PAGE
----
Cisplatin adducts of DNA as precursors for nanostructured catalyst materials

Klaudia Englert, Ruba Hendi, Peter H. Robbs, Neil V. Rees, Alex P. G. Robinson, James H. R. Tucker*

*Corresponding author for this work

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The synthesis and characterisation of novel metal-modified DNA precursors for fuel cell catalyst development are described. Material precursors in the form of metal-DNA complexes were prepared through the reaction of DNA with cisplatin at various loadings and spectroscopically tested to confirm the platinum binding mode and the degree of complexation. The surface morphology of the DNA-metal material was analysed by Scanning Transmission Electron Microscopy (STEM), which revealed the extent of platinum nanocluster formation, with low metal loadings leading to observation of individual platinum atoms. Electrochemical measurements showed a greater electrocatalytic activity for the hydrogen evolution reaction (HER) with increased platinum loadings, shifting the half wave potential, E1/2, away from the glassy carbon limit towards that of a bulk Pt electrode. This is explained further by Tafel plots, from which a change in the mechanism of the apparent rate limiting step for proton reduction from a Volmer to a Heyrovsky mechanism is postulated as the platinum loading increases. This journal is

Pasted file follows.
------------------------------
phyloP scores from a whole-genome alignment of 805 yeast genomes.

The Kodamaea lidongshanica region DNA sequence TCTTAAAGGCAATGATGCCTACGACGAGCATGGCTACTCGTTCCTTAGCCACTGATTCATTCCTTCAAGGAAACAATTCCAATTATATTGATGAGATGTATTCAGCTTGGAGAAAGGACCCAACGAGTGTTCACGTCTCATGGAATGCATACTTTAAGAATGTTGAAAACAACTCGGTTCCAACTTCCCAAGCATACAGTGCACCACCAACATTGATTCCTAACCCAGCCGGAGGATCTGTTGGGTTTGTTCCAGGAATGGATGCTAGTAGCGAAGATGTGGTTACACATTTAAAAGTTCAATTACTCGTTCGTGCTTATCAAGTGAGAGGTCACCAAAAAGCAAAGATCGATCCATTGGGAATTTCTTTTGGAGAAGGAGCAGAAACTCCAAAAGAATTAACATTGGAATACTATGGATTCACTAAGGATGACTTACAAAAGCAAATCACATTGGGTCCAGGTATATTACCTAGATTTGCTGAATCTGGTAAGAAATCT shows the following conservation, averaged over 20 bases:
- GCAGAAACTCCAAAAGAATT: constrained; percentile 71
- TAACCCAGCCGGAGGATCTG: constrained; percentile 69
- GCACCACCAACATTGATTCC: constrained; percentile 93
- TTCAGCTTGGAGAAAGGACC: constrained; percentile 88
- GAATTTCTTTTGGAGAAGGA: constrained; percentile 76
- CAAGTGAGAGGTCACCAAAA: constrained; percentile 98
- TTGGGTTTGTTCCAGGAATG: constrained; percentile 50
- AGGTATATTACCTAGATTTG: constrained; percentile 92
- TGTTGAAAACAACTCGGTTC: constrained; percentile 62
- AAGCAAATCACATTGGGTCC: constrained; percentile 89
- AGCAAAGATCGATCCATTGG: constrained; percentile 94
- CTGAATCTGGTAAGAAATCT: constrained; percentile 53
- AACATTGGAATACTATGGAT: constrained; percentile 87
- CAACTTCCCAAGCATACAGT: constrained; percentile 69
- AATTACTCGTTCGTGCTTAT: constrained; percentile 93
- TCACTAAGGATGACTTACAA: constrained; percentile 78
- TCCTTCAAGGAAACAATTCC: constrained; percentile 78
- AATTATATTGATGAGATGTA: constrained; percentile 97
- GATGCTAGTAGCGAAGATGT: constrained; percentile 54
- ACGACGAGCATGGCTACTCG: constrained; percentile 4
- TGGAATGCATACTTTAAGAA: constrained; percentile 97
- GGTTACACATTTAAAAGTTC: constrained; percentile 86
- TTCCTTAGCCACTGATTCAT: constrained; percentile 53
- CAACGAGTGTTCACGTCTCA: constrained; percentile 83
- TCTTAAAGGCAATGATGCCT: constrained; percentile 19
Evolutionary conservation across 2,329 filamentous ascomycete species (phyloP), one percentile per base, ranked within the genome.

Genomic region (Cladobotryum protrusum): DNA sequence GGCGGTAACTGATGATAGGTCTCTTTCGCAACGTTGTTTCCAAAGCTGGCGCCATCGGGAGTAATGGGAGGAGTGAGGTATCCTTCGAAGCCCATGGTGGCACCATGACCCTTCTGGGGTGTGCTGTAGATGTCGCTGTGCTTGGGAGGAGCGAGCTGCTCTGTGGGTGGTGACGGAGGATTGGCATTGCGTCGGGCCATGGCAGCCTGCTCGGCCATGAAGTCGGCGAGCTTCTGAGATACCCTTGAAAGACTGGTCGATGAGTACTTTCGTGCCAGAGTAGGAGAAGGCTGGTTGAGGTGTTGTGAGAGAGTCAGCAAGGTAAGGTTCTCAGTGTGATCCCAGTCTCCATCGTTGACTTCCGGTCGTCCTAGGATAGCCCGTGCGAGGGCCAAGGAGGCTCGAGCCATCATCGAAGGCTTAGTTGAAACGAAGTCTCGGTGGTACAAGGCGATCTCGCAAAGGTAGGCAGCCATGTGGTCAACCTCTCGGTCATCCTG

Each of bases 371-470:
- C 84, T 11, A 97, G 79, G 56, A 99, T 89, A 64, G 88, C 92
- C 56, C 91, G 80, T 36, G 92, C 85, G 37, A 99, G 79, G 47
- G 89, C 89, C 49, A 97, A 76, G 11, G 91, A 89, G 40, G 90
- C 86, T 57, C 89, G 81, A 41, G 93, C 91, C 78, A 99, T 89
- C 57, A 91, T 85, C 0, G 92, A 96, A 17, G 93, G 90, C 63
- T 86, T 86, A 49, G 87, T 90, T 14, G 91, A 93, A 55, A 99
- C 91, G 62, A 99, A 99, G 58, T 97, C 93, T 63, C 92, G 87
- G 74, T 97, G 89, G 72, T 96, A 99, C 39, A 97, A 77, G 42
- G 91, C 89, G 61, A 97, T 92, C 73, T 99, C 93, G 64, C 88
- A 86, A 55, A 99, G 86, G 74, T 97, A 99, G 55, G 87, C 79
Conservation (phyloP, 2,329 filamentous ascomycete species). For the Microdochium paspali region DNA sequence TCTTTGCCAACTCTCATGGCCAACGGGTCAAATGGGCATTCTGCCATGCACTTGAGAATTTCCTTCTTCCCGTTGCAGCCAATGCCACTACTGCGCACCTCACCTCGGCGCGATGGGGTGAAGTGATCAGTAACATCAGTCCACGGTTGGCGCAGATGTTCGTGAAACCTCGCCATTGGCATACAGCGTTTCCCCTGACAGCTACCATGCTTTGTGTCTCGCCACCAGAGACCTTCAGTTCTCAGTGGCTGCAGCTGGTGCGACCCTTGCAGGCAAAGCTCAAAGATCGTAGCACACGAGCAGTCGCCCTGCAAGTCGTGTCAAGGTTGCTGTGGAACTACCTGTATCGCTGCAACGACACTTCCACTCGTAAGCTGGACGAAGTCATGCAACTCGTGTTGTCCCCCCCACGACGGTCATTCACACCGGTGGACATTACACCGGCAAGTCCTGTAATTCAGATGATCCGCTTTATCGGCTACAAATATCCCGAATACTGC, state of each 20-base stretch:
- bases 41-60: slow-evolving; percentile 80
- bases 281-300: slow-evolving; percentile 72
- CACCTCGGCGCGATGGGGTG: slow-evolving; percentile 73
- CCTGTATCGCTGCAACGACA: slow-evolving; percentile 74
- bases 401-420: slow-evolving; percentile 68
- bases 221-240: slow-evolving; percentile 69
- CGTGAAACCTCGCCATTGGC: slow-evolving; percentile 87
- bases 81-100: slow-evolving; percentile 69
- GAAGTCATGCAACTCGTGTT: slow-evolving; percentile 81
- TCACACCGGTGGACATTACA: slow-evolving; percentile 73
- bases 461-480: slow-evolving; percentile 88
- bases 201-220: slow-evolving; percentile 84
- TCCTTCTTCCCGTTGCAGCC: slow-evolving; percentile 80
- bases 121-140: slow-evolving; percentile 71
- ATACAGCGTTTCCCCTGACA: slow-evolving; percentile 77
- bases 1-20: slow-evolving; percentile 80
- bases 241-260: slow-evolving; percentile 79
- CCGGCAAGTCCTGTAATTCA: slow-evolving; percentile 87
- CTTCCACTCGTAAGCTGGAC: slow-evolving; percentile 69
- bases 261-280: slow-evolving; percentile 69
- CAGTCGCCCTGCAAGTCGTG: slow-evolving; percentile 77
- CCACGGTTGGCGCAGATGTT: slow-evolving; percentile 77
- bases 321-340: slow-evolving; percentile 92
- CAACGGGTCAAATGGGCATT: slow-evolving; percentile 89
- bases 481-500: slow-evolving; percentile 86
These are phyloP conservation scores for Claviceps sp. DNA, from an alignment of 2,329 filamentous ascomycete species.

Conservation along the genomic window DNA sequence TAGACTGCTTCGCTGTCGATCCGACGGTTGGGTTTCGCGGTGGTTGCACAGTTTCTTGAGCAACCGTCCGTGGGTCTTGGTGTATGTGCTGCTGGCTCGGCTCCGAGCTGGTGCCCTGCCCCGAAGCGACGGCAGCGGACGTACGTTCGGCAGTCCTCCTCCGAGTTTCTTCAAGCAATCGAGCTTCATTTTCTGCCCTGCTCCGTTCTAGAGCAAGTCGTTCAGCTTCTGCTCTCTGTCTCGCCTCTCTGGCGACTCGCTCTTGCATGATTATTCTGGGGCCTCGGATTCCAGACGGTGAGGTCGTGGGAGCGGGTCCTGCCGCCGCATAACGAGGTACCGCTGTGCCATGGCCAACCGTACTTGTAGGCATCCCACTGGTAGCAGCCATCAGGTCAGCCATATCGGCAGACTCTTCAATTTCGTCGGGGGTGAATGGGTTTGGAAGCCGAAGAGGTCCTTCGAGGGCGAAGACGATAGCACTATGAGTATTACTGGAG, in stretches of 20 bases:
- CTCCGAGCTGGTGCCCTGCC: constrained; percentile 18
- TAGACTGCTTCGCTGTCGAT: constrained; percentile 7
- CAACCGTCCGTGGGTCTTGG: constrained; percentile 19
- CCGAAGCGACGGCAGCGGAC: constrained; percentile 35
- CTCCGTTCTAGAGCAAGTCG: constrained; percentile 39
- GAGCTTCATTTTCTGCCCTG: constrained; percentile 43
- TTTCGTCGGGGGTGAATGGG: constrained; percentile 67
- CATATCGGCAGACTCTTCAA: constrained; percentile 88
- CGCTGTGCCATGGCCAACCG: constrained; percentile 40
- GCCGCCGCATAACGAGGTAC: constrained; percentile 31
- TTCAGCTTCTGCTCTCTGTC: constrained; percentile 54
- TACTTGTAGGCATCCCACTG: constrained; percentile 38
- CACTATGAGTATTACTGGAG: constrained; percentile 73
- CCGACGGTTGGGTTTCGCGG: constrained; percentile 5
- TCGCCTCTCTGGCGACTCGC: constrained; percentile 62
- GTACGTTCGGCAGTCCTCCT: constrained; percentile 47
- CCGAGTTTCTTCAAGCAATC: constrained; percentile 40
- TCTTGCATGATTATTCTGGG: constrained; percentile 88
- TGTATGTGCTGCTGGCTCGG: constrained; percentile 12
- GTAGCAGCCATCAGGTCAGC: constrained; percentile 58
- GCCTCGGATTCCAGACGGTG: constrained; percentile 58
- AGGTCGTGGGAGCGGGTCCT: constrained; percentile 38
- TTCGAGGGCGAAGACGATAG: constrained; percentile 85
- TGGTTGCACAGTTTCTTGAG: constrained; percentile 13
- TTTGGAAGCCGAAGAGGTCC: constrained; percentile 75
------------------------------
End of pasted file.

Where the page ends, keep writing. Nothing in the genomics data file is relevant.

Original languageEnglish
Pages (from-to)4491-4497
Number of pages7
JournalNanoscale Advances
Issue number10
Early online date24 Aug 2020
Publication statusPublished - 24 Aug 2020

Bibliographical note

Funding Information:
The authors wish to thank the DSTL for the award of a PhD studentship through CDE funding to K. E. (project title: DNA Origami Catalysts, contract number: DSTLX-1000098487). The School of Chemical Engineering is also acknowledged for the award of a PhD studentship to R. H. The Centre for Chemical and Materials Analysis in the School of Chemistry is acknowledged for technical support. We would like to acknowledge the assistance of Dr Wolfgang Thesis with the STEM imaging.

Publisher Copyright:
© The Royal Society of Chemistry.

Copyright 2020 Elsevier B.V., All rights reserved.

ASJC Scopus subject areas

  • General Engineering
  • Bioengineering
  • Atomic and Molecular Physics, and Optics
  • General Materials Science
  • General Chemistry


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